Adding a shipping calculator will help consumers calculate what shipping to their location might costs before they even get to the shopping cart screen.
Both WooCommerce and Shopify offer shipping calculators. If you use WooCommerce, then add either the WooCommerce Shipping Calculator On Product Page or WooCommerce Calculate Shipping Button. Shopify sites should add a shipping rate calculator to their theme.
Offer Free Shipping (Or Cheap Shipping)
This is the most important item on this list. Slow and expensive shipping costs will drive users away. 63% of respondents to a 2018 Forter/One Poll survey cited expensive shipping costs as the primary reason they abandoned their shopping cart.
Unfortunately, Amazon has set the bar with their free 2-day shipping standard for Amazon Prime members. As a result, all other online retails now must function against that metric.
Offer free shipping whenever possible. Although free shipping might increase your COGS (costs of goods sold), it will likely increase your number of goods sold.
Oops, did the user accidentally exit their web browser window without checking out? When comparison shopping, it’s common for consumers to have multiple windows open and they might close a browser window on accident.
An exit popup might be your last chance to convert a full shopping cart into a sale. Offer them a coupon code like 30% off. And if they are leaving your website anyway, what do you have to lose?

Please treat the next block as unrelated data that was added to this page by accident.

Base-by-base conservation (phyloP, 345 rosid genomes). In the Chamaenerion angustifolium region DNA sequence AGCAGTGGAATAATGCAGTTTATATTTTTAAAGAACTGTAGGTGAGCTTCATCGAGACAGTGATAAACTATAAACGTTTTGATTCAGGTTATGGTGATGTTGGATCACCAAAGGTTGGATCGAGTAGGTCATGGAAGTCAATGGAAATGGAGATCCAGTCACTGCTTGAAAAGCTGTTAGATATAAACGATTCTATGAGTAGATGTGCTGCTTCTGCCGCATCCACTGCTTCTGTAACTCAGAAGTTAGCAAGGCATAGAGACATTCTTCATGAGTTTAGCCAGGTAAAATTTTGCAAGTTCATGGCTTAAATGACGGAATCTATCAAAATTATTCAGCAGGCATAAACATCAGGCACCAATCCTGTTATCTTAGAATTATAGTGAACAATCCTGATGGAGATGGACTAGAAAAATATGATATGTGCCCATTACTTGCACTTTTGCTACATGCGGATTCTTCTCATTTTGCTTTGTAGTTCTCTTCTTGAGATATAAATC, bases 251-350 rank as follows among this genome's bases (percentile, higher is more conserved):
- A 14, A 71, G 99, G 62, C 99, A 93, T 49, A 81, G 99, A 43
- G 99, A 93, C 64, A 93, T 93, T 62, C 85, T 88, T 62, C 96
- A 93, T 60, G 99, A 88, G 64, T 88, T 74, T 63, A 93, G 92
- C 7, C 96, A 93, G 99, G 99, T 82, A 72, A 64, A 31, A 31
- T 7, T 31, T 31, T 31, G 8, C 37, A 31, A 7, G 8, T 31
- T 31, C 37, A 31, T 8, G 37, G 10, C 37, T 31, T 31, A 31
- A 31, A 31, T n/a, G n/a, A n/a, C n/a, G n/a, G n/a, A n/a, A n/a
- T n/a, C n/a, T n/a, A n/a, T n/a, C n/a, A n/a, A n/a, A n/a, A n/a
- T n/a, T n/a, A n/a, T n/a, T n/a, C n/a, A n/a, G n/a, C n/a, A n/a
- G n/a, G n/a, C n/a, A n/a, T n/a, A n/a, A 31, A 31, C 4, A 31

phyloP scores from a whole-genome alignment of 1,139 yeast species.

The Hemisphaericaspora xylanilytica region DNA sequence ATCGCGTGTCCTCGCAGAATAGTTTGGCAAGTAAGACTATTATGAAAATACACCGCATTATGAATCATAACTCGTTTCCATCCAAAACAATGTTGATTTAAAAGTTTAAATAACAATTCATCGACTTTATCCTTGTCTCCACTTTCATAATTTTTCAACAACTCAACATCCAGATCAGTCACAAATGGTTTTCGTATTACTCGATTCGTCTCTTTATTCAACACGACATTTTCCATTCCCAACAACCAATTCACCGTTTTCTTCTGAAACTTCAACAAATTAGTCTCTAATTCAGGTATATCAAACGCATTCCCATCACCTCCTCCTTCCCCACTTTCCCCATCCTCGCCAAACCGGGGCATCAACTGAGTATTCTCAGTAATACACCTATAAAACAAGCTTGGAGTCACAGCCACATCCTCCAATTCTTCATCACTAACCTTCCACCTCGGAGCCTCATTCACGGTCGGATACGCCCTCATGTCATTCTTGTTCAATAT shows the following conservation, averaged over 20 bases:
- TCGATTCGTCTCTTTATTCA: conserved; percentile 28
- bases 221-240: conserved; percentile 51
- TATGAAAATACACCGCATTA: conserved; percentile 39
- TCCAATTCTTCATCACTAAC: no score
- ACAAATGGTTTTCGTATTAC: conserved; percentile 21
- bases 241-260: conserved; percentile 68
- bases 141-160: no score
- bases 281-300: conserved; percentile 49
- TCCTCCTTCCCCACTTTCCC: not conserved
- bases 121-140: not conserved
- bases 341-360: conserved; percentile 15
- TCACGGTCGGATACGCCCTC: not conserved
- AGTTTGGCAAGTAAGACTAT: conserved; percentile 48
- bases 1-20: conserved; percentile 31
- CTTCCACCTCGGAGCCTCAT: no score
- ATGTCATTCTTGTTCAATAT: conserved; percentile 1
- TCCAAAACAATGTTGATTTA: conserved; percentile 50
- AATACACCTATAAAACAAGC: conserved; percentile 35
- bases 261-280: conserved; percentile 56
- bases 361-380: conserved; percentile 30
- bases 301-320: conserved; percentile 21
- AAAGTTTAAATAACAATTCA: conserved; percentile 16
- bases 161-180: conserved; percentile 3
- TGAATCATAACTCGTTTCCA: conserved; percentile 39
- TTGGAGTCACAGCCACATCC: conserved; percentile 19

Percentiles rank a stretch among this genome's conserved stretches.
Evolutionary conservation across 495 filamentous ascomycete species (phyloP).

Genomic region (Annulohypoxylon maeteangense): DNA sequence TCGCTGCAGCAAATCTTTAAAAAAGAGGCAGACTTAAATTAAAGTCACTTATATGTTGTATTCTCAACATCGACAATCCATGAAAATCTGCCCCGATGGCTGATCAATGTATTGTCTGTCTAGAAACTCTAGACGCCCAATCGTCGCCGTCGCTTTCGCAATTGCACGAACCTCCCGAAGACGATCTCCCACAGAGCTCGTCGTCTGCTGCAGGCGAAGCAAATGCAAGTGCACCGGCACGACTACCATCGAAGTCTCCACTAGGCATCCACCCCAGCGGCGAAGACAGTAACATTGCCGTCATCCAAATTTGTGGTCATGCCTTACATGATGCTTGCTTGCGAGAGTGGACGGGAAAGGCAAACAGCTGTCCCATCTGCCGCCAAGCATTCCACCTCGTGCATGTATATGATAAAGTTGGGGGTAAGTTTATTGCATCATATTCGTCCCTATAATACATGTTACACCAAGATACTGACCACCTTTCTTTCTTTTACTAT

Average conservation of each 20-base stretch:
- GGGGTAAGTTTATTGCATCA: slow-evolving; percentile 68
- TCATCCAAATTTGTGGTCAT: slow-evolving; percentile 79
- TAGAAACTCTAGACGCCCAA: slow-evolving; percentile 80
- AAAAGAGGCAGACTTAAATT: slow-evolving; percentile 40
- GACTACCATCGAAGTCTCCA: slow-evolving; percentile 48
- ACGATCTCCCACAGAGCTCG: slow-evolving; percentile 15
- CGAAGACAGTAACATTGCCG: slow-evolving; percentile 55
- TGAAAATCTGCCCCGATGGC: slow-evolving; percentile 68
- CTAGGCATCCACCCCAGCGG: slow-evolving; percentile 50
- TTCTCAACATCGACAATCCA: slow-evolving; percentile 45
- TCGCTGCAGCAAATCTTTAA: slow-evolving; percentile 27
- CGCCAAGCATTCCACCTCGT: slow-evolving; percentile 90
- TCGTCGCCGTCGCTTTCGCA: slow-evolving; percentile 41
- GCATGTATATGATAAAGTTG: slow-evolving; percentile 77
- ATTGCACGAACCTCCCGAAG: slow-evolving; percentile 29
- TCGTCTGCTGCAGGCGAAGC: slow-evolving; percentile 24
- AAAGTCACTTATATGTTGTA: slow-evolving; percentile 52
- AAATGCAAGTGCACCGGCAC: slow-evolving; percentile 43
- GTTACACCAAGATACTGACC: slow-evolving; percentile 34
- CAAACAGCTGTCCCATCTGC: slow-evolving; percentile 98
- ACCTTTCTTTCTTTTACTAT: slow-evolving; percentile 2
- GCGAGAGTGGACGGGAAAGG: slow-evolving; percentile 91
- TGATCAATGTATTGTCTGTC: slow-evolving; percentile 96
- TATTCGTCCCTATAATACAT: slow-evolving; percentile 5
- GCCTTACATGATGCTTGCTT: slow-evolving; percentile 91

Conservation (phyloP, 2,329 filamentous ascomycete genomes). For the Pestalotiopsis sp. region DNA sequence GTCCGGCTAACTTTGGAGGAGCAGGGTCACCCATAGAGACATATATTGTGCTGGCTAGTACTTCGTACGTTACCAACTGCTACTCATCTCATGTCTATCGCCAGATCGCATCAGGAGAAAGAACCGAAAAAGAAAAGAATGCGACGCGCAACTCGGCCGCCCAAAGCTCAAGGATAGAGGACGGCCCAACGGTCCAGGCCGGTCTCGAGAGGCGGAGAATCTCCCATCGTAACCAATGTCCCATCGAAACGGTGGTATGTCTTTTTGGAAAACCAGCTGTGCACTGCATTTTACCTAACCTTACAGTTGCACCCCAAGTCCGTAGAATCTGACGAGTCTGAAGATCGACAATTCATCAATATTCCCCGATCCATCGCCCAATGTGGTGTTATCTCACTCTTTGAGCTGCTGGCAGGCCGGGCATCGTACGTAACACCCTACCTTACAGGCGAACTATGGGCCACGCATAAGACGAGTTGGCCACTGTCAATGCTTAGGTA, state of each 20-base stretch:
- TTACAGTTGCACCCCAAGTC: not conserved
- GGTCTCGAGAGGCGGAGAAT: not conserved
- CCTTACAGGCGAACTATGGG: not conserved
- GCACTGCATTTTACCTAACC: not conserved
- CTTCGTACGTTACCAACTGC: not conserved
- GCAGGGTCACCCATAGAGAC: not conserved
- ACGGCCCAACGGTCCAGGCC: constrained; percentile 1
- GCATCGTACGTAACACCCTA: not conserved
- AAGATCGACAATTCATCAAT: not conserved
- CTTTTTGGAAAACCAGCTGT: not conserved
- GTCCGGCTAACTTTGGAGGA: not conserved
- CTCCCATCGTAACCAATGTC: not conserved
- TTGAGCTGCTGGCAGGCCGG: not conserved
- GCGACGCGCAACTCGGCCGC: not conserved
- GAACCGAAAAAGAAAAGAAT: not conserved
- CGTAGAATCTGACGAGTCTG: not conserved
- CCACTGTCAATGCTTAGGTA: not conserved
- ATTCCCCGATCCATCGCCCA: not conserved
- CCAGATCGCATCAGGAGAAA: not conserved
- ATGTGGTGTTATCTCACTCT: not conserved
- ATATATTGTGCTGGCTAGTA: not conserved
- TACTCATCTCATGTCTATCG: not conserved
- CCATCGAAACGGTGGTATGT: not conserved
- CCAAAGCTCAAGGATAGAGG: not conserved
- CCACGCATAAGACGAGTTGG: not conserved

Abandoned Shopper Cart Email Reminders
If a user didn’t complete their purchase, then perhaps all they need is a final reminder. A simple email reminding customers that they still have items in their cart might be enough to get them to come back to your site and complete their purchase.
For this tactic to work, you’ll need their email address. So this really only applies to repeat customers who have shopped with you before.
Similar to the exit popup, you should probably go big here with the discount.
Tactics For Reducing Your Shopping Cart Abandonment Rate
When you think about it, the main reasons for shopping cart abandonment make sense. Consumers want a simple and secure shopping experience with great deals and free shipping. There are several proven techniques on how to reduce shopping cart abandonment. And whatever you can do to reduce your shopping cart abandonment rate will help your online store be more successful. Good luck!
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Frank Wilson is a retired teacher with over 30 years of combined experience in the education, small business technology, and real estate business. He now blogs as a hobby and spends most days tinkering with old computers. Wilson is passionate about tech, enjoys fishing, and loves drinking beer.